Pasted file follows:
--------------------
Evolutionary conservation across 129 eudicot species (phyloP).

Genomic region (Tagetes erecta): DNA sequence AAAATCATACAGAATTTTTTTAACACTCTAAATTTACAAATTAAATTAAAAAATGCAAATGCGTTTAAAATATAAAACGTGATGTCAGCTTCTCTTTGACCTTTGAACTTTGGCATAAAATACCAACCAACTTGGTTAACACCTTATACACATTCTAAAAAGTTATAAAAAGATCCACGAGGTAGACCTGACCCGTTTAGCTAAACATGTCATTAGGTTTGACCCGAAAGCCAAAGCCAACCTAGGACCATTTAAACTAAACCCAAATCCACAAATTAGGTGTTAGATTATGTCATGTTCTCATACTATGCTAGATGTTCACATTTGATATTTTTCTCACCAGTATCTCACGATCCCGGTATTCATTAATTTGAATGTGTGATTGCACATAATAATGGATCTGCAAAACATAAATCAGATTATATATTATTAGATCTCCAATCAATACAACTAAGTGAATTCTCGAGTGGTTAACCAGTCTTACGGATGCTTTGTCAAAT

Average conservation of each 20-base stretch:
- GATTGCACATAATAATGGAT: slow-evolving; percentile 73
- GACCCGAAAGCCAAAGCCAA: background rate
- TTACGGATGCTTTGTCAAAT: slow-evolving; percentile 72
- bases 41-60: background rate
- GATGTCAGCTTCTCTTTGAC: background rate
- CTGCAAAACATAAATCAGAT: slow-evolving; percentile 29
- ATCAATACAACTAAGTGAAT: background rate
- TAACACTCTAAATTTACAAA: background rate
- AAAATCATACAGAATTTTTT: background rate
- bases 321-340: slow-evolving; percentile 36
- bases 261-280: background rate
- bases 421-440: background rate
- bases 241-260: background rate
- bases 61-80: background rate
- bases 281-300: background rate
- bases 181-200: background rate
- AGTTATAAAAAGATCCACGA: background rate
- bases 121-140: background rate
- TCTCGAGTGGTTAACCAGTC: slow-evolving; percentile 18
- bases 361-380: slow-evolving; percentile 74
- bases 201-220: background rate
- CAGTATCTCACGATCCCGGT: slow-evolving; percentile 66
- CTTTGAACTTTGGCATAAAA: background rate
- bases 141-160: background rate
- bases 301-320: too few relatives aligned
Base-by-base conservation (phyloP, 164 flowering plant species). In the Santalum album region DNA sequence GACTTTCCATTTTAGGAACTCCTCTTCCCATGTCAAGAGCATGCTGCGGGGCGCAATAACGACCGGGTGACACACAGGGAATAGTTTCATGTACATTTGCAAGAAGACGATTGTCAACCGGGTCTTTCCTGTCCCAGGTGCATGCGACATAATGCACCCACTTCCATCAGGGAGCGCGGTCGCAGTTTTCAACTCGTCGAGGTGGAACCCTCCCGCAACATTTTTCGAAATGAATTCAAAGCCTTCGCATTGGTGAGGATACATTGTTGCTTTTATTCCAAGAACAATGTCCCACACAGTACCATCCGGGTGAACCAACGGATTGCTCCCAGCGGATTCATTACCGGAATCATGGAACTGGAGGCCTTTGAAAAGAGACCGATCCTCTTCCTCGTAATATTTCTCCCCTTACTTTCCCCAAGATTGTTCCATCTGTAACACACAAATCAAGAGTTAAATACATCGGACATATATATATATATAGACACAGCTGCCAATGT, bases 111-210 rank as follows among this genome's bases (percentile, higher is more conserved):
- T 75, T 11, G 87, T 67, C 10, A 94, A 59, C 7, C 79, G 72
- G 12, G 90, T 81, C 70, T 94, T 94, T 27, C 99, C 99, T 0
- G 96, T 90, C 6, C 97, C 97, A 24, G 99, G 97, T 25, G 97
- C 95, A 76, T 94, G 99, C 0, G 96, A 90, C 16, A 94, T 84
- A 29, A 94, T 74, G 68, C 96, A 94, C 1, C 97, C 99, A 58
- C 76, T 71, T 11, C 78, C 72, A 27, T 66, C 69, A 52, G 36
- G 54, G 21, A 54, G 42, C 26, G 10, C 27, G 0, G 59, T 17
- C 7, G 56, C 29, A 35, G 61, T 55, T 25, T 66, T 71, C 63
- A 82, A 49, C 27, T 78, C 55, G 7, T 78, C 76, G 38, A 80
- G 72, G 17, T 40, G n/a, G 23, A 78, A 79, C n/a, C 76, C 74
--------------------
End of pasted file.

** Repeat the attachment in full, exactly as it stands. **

Evolutionary conservation across 129 eudicot species (phyloP).

Genomic region (Tagetes erecta): DNA sequence AAAATCATACAGAATTTTTTTAACACTCTAAATTTACAAATTAAATTAAAAAATGCAAATGCGTTTAAAATATAAAACGTGATGTCAGCTTCTCTTTGACCTTTGAACTTTGGCATAAAATACCAACCAACTTGGTTAACACCTTATACACATTCTAAAAAGTTATAAAAAGATCCACGAGGTAGACCTGACCCGTTTAGCTAAACATGTCATTAGGTTTGACCCGAAAGCCAAAGCCAACCTAGGACCATTTAAACTAAACCCAAATCCACAAATTAGGTGTTAGATTATGTCATGTTCTCATACTATGCTAGATGTTCACATTTGATATTTTTCTCACCAGTATCTCACGATCCCGGTATTCATTAATTTGAATGTGTGATTGCACATAATAATGGATCTGCAAAACATAAATCAGATTATATATTATTAGATCTCCAATCAATACAACTAAGTGAATTCTCGAGTGGTTAACCAGTCTTACGGATGCTTTGTCAAAT

Average conservation of each 20-base stretch:
- GATTGCACATAATAATGGAT: slow-evolving; percentile 73
- GACCCGAAAGCCAAAGCCAA: background rate
- TTACGGATGCTTTGTCAAAT: slow-evolving; percentile 72
- bases 41-60: background rate
- GATGTCAGCTTCTCTTTGAC: background rate
- CTGCAAAACATAAATCAGAT: slow-evolving; percentile 29
- ATCAATACAACTAAGTGAAT: background rate
- TAACACTCTAAATTTACAAA: background rate
- AAAATCATACAGAATTTTTT: background rate
- bases 321-340: slow-evolving; percentile 36
- bases 261-280: background rate
- bases 421-440: background rate
- bases 241-260: background rate
- bases 61-80: background rate
- bases 281-300: background rate
- bases 181-200: background rate
- AGTTATAAAAAGATCCACGA: background rate
- bases 121-140: background rate
- TCTCGAGTGGTTAACCAGTC: slow-evolving; percentile 18
- bases 361-380: slow-evolving; percentile 74
- bases 201-220: background rate
- CAGTATCTCACGATCCCGGT: slow-evolving; percentile 66
- CTTTGAACTTTGGCATAAAA: background rate
- bases 141-160: background rate
- bases 301-320: too few relatives aligned
Base-by-base conservation (phyloP, 164 flowering plant species). In the Santalum album region DNA sequence GACTTTCCATTTTAGGAACTCCTCTTCCCATGTCAAGAGCATGCTGCGGGGCGCAATAACGACCGGGTGACACACAGGGAATAGTTTCATGTACATTTGCAAGAAGACGATTGTCAACCGGGTCTTTCCTGTCCCAGGTGCATGCGACATAATGCACCCACTTCCATCAGGGAGCGCGGTCGCAGTTTTCAACTCGTCGAGGTGGAACCCTCCCGCAACATTTTTCGAAATGAATTCAAAGCCTTCGCATTGGTGAGGATACATTGTTGCTTTTATTCCAAGAACAATGTCCCACACAGTACCATCCGGGTGAACCAACGGATTGCTCCCAGCGGATTCATTACCGGAATCATGGAACTGGAGGCCTTTGAAAAGAGACCGATCCTCTTCCTCGTAATATTTCTCCCCTTACTTTCCCCAAGATTGTTCCATCTGTAACACACAAATCAAGAGTTAAATACATCGGACATATATATATATATAGACACAGCTGCCAATGT, bases 111-210 rank as follows among this genome's bases (percentile, higher is more conserved):
- T 75, T 11, G 87, T 67, C 10, A 94, A 59, C 7, C 79, G 72
- G 12, G 90, T 81, C 70, T 94, T 94, T 27, C 99, C 99, T 0
- G 96, T 90, C 6, C 97, C 97, A 24, G 99, G 97, T 25, G 97
- C 95, A 76, T 94, G 99, C 0, G 96, A 90, C 16, A 94, T 84
- A 29, A 94, T 74, G 68, C 96, A 94, C 1, C 97, C 99, A 58
- C 76, T 71, T 11, C 78, C 72, A 27, T 66, C 69, A 52, G 36
- G 54, G 21, A 54, G 42, C 26, G 10, C 27, G 0, G 59, T 17
- C 7, G 56, C 29, A 35, G 61, T 55, T 25, T 66, T 71, C 63
- A 82, A 49, C 27, T 78, C 55, G 7, T 78, C 76, G 38, A 80
- G 72, G 17, T 40, G n/a, G 23, A 78, A 79, C n/a, C 76, C 74